• Indoctrination: Children were subjected to Nazi propaganda and ideology from a young age.
  • Women’s roles: Women were expected to conform to the Nazi ideal of”Kinder, Küche, Kirch” (children, kitchen, church).
  • Racial hygiene: The Nazis promoted the idea of a”pur” Aryan race, leading to the persecution and murder of those deemed racially inferior.



The Crisis During the Reign of Alfonso XIII

  • Politics: Internal divisions within the parties of the TURNO PACIFICO system led to the formation of new anti-monarchist parties (Socialist, Republican, and nationalist parties).
  • Society: Strikes and protests, met with violent repression, erupted as labor movements demanded workers’ rights.
  • Expansion: Spain’s interest in North Africa led to the division of Morocco with France, sparking a war with Morocco in 1921 (Battle of Annual).

The Dictatorship of Primo de Rivera

General Primo de Rivera, supported by conservatives, the middle class, and King Alfonso XIII, staged a coup in 1923. The parliament and constitution were suspended.

Domestic Policy

  • Established the PATRIOTIC UNION as the official political party, banning all others.
  • Suppressed Catalan and Basque nationalism.
  • Limited freedom of the press.

Foreign Policy

  • Ended the war in Morocco.


  • Modernized road networks, railways, and hydroelectric power.
  • Created monopolies such as Telefónica and CAMPSA.

Primo de Rivera initially enjoyed some support due to economic improvements. However, the Great Depression eroded his popularity.

A Dictatorship with a Monarch

Alfonso XIII’s support for the dictatorship proved unconstitutional. As support for a republic grew, the king distanced himself from the regime, leading to a period of”SOFT DICTATORSHIP” In 1930, opposition parties (Republican and Socialist) signed the Pact of San Sebastián, paving the way for the establishment of the Second Spanish Republic.

The 1931 Elections

The Second Spanish Republic was proclaimed on April 14, 1931, forcing Alfonso XIII into exile. Tensions ran high, with anarchist-organized protests and strikes (CNT) and opposition from conservative Catholics. Churches and convents were set on fire.


Progressive Principles

  • Established Spain as a democratic republic.
  • Introduced universal suffrage.
  • Separation of Powers:
    • Legislative Power: Cortes (Parliament)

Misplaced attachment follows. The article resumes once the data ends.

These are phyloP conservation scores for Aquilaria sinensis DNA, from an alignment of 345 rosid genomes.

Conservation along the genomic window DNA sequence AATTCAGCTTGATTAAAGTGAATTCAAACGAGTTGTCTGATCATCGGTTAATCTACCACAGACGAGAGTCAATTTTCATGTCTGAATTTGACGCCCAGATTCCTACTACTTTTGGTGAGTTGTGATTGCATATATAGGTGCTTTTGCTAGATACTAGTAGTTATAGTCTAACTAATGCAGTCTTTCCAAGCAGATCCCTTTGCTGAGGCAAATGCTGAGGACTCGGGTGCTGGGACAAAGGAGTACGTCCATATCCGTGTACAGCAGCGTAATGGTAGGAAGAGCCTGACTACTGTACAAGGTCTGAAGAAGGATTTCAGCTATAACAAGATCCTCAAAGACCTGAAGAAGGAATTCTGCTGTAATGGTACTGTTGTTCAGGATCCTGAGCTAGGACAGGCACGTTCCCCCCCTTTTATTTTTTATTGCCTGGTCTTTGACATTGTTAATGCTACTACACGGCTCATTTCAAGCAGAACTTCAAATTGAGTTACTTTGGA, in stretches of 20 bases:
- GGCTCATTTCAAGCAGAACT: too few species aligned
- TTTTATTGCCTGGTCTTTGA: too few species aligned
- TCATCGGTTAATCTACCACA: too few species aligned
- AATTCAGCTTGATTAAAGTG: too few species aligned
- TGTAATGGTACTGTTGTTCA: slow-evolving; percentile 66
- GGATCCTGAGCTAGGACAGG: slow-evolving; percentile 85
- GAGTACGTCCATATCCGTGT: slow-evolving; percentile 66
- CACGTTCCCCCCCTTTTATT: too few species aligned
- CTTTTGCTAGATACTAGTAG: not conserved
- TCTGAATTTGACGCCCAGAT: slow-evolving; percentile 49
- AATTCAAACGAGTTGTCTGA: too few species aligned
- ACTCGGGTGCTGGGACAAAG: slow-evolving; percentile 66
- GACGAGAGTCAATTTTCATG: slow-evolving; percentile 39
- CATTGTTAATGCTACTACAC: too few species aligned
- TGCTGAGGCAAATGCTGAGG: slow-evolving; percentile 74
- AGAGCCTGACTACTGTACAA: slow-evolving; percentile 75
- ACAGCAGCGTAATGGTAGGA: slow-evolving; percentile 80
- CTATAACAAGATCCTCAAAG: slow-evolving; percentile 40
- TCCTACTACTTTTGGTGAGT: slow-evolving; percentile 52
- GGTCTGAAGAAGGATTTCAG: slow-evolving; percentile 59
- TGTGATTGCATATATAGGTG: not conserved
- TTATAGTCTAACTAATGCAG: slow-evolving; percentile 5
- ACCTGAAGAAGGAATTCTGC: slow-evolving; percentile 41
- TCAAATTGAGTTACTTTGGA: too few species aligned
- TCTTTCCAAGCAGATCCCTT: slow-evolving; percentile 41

• Executive Power: Council of Ministers and President of the Republic
    • Judicial Power: Independent judiciary
  • Declared Spain a secular state while respecting freedom of religion.
  • Restored civil rights and freedoms (e.g., civil marriage, divorce).


The first two years of the Second Republic, led by a coalition of Republican parties, saw significant reforms.

Key Figures

  • Niceto Alcalá-Zamora: President of the Republic
  • Manuel Azaña: Prime Minister
  • Victoria Kent, Margarita Nelken, and Clara Campoamor: First women elected to the Cortes

Five Main Areas of Reform

  1. Military Reforms
  2. Territorial Reforms
  3. Religious Reforms
  4. Educational Reforms
  5. Agrarian Reforms

Military Reforms

The government aimed to reduce the army’s political influence by reducing the number of generals and officers through the 1931 Retirement Law, allowing them to retire with full pay.

Territorial Reforms

Catalonia became the first autonomous region, followed by the Basque Country and Galicia. These regions gained self-governing powers over their economies, societies, education, and cultural matters.

Religious Reforms

The government sought to separate church and state by removing the Catholic Church’s economic privileges, nationalizing cemeteries and hospitals, and legalizing civil marriage and divorce. Education became more liberal and secular. These measures faced strong opposition from conservative parties and the Church.

Educational Reforms

Education reform was considered crucial for modernizing Spain. With illiteracy affecting a significant portion of the population, the government aimed to create a unified, compulsory, secular, and mixed education system, inspired by the Institución Libre de Enseñanza (ILE).

Key Measures

  • Construction of thousands of schools and libraries
  • Free and compulsory primary education
  • Financial support for students
  • Recruitment and training of more teachers
  • Removal of compulsory religious education
  • Establishment of Misiones Pedagógicas (traveling cultural missions) to educate rural areas
  • La Barraca, a traveling theater group, brought education and entertainment to rural communities.

Agrarian Reforms

Spain’s outdated agricultural system, characterized by large estates (latifundia) in the south, poor mechanization, and exploitative labor practices, was targeted for reform.

Key Objectives

  • Redistribute land to landless peasants, particularly in the south where large estates dominated.
  • Improve agricultural productivity through mechanization and modern techniques.
  • Improve working conditions and wages for peasants.

The 1932 Agrarian Reform Law allowed for the expropriation and redistribution of uncultivated land. The Institute of Agrarian Reform (IRA) was created to oversee these reforms.

Problems During the Reformist Biennium

  • Discontent among conservative groups, particularly religious and military factions, opposed to the reforms.
  • Discontent among communists and anarchists who demanded more radical changes and criticized the government’s handling of unemployment and social issues.